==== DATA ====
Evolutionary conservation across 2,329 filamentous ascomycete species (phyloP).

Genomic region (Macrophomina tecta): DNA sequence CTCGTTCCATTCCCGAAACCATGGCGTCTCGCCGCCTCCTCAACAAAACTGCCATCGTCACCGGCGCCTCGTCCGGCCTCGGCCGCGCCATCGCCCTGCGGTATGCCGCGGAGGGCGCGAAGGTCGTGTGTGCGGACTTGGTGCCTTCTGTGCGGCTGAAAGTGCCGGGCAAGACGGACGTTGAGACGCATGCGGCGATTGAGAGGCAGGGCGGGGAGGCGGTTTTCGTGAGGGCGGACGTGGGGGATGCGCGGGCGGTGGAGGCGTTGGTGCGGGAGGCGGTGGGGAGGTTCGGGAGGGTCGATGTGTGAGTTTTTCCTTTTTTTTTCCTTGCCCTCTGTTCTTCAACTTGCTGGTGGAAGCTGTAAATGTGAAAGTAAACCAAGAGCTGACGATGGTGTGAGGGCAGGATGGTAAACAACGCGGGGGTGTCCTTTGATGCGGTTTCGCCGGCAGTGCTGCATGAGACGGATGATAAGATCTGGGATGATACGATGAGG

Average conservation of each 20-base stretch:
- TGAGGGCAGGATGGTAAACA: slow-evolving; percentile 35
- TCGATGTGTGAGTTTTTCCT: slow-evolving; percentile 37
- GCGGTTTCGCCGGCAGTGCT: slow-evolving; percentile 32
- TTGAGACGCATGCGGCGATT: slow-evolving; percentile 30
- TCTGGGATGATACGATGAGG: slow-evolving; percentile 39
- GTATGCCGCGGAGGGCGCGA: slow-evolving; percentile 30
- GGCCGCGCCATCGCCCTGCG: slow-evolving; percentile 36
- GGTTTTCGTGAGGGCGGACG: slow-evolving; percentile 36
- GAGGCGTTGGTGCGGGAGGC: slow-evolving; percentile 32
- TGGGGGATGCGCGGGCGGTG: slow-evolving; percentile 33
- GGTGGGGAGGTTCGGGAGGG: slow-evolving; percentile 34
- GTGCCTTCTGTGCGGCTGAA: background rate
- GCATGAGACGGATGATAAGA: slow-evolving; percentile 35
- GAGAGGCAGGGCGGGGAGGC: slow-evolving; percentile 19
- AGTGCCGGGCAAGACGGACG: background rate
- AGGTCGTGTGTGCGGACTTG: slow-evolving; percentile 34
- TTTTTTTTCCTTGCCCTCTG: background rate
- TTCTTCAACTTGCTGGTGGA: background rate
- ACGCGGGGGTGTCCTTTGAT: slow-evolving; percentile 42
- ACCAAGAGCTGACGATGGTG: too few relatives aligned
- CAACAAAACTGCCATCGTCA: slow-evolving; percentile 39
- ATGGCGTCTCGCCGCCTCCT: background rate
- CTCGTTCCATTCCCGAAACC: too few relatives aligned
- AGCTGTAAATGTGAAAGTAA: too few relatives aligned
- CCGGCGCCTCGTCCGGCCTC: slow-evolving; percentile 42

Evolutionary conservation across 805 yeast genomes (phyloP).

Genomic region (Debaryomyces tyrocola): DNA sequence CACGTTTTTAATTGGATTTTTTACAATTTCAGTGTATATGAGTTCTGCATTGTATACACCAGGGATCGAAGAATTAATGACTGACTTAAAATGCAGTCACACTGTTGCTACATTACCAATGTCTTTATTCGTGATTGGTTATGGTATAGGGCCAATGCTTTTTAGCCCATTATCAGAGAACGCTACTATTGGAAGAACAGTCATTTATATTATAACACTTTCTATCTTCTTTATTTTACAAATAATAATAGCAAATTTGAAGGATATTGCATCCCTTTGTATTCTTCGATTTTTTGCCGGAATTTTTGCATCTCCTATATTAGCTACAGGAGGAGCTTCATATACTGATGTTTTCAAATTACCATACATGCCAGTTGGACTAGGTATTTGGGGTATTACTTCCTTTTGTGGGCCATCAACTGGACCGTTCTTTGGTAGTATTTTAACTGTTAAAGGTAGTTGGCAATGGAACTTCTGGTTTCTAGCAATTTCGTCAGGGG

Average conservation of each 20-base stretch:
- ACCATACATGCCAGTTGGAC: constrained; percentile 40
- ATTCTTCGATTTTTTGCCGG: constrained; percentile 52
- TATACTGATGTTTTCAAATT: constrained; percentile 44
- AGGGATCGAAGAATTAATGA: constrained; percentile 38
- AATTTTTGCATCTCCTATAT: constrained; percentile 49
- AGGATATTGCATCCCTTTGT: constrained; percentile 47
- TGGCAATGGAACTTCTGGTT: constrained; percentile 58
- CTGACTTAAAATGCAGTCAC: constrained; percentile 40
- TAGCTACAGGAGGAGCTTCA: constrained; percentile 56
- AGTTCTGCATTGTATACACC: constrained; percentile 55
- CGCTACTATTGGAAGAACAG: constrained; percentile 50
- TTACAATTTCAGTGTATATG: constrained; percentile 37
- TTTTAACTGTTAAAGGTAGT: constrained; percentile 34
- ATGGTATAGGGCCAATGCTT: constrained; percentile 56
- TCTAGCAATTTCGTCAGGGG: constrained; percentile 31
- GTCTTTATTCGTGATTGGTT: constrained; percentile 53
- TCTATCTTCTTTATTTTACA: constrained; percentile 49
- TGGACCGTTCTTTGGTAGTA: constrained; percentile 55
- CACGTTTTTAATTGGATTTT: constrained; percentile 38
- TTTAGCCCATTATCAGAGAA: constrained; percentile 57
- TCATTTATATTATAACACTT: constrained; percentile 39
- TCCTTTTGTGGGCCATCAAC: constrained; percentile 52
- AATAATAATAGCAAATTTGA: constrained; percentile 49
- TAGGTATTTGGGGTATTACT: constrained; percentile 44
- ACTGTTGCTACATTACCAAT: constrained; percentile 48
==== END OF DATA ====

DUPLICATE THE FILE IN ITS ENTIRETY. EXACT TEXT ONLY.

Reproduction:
Evolutionary conservation across 2,329 filamentous ascomycete species (phyloP).

Genomic region (Macrophomina tecta): DNA sequence CTCGTTCCATTCCCGAAACCATGGCGTCTCGCCGCCTCCTCAACAAAACTGCCATCGTCACCGGCGCCTCGTCCGGCCTCGGCCGCGCCATCGCCCTGCGGTATGCCGCGGAGGGCGCGAAGGTCGTGTGTGCGGACTTGGTGCCTTCTGTGCGGCTGAAAGTGCCGGGCAAGACGGACGTTGAGACGCATGCGGCGATTGAGAGGCAGGGCGGGGAGGCGGTTTTCGTGAGGGCGGACGTGGGGGATGCGCGGGCGGTGGAGGCGTTGGTGCGGGAGGCGGTGGGGAGGTTCGGGAGGGTCGATGTGTGAGTTTTTCCTTTTTTTTTCCTTGCCCTCTGTTCTTCAACTTGCTGGTGGAAGCTGTAAATGTGAAAGTAAACCAAGAGCTGACGATGGTGTGAGGGCAGGATGGTAAACAACGCGGGGGTGTCCTTTGATGCGGTTTCGCCGGCAGTGCTGCATGAGACGGATGATAAGATCTGGGATGATACGATGAGG

Average conservation of each 20-base stretch:
- TGAGGGCAGGATGGTAAACA: slow-evolving; percentile 35
- TCGATGTGTGAGTTTTTCCT: slow-evolving; percentile 37
- GCGGTTTCGCCGGCAGTGCT: slow-evolving; percentile 32
- TTGAGACGCATGCGGCGATT: slow-evolving; percentile 30
- TCTGGGATGATACGATGAGG: slow-evolving; percentile 39
- GTATGCCGCGGAGGGCGCGA: slow-evolving; percentile 30
- GGCCGCGCCATCGCCCTGCG: slow-evolving; percentile 36
- GGTTTTCGTGAGGGCGGACG: slow-evolving; percentile 36
- GAGGCGTTGGTGCGGGAGGC: slow-evolving; percentile 32
- TGGGGGATGCGCGGGCGGTG: slow-evolving; percentile 33
- GGTGGGGAGGTTCGGGAGGG: slow-evolving; percentile 34
- GTGCCTTCTGTGCGGCTGAA: background rate
- GCATGAGACGGATGATAAGA: slow-evolving; percentile 35
- GAGAGGCAGGGCGGGGAGGC: slow-evolving; percentile 19
- AGTGCCGGGCAAGACGGACG: background rate
- AGGTCGTGTGTGCGGACTTG: slow-evolving; percentile 34
- TTTTTTTTCCTTGCCCTCTG: background rate
- TTCTTCAACTTGCTGGTGGA: background rate
- ACGCGGGGGTGTCCTTTGAT: slow-evolving; percentile 42
- ACCAAGAGCTGACGATGGTG: too few relatives aligned
- CAACAAAACTGCCATCGTCA: slow-evolving; percentile 39
- ATGGCGTCTCGCCGCCTCCT: background rate
- CTCGTTCCATTCCCGAAACC: too few relatives aligned
- AGCTGTAAATGTGAAAGTAA: too few relatives aligned
- CCGGCGCCTCGTCCGGCCTC: slow-evolving; percentile 42

Evolutionary conservation across 805 yeast genomes (phyloP).

Genomic region (Debaryomyces tyrocola): DNA sequence CACGTTTTTAATTGGATTTTTTACAATTTCAGTGTATATGAGTTCTGCATTGTATACACCAGGGATCGAAGAATTAATGACTGACTTAAAATGCAGTCACACTGTTGCTACATTACCAATGTCTTTATTCGTGATTGGTTATGGTATAGGGCCAATGCTTTTTAGCCCATTATCAGAGAACGCTACTATTGGAAGAACAGTCATTTATATTATAACACTTTCTATCTTCTTTATTTTACAAATAATAATAGCAAATTTGAAGGATATTGCATCCCTTTGTATTCTTCGATTTTTTGCCGGAATTTTTGCATCTCCTATATTAGCTACAGGAGGAGCTTCATATACTGATGTTTTCAAATTACCATACATGCCAGTTGGACTAGGTATTTGGGGTATTACTTCCTTTTGTGGGCCATCAACTGGACCGTTCTTTGGTAGTATTTTAACTGTTAAAGGTAGTTGGCAATGGAACTTCTGGTTTCTAGCAATTTCGTCAGGGG

Average conservation of each 20-base stretch:
- ACCATACATGCCAGTTGGAC: constrained; percentile 40
- ATTCTTCGATTTTTTGCCGG: constrained; percentile 52
- TATACTGATGTTTTCAAATT: constrained; percentile 44
- AGGGATCGAAGAATTAATGA: constrained; percentile 38
- AATTTTTGCATCTCCTATAT: constrained; percentile 49
- AGGATATTGCATCCCTTTGT: constrained; percentile 47
- TGGCAATGGAACTTCTGGTT: constrained; percentile 58
- CTGACTTAAAATGCAGTCAC: constrained; percentile 40
- TAGCTACAGGAGGAGCTTCA: constrained; percentile 56
- AGTTCTGCATTGTATACACC: constrained; percentile 55
- CGCTACTATTGGAAGAACAG: constrained; percentile 50
- TTACAATTTCAGTGTATATG: constrained; percentile 37
- TTTTAACTGTTAAAGGTAGT: constrained; percentile 34
- ATGGTATAGGGCCAATGCTT: constrained; percentile 56
- TCTAGCAATTTCGTCAGGGG: constrained; percentile 31
- GTCTTTATTCGTGATTGGTT: constrained; percentile 53
- TCTATCTTCTTTATTTTACA: constrained; percentile 49
- TGGACCGTTCTTTGGTAGTA: constrained; percentile 55
- CACGTTTTTAATTGGATTTT: constrained; percentile 38
- TTTAGCCCATTATCAGAGAA: constrained; percentile 57
- TCATTTATATTATAACACTT: constrained; percentile 39
- TCCTTTTGTGGGCCATCAAC: constrained; percentile 52
- AATAATAATAGCAAATTTGA: constrained; percentile 49
- TAGGTATTTGGGGTATTACT: constrained; percentile 44
- ACTGTTGCTACATTACCAAT: constrained; percentile 48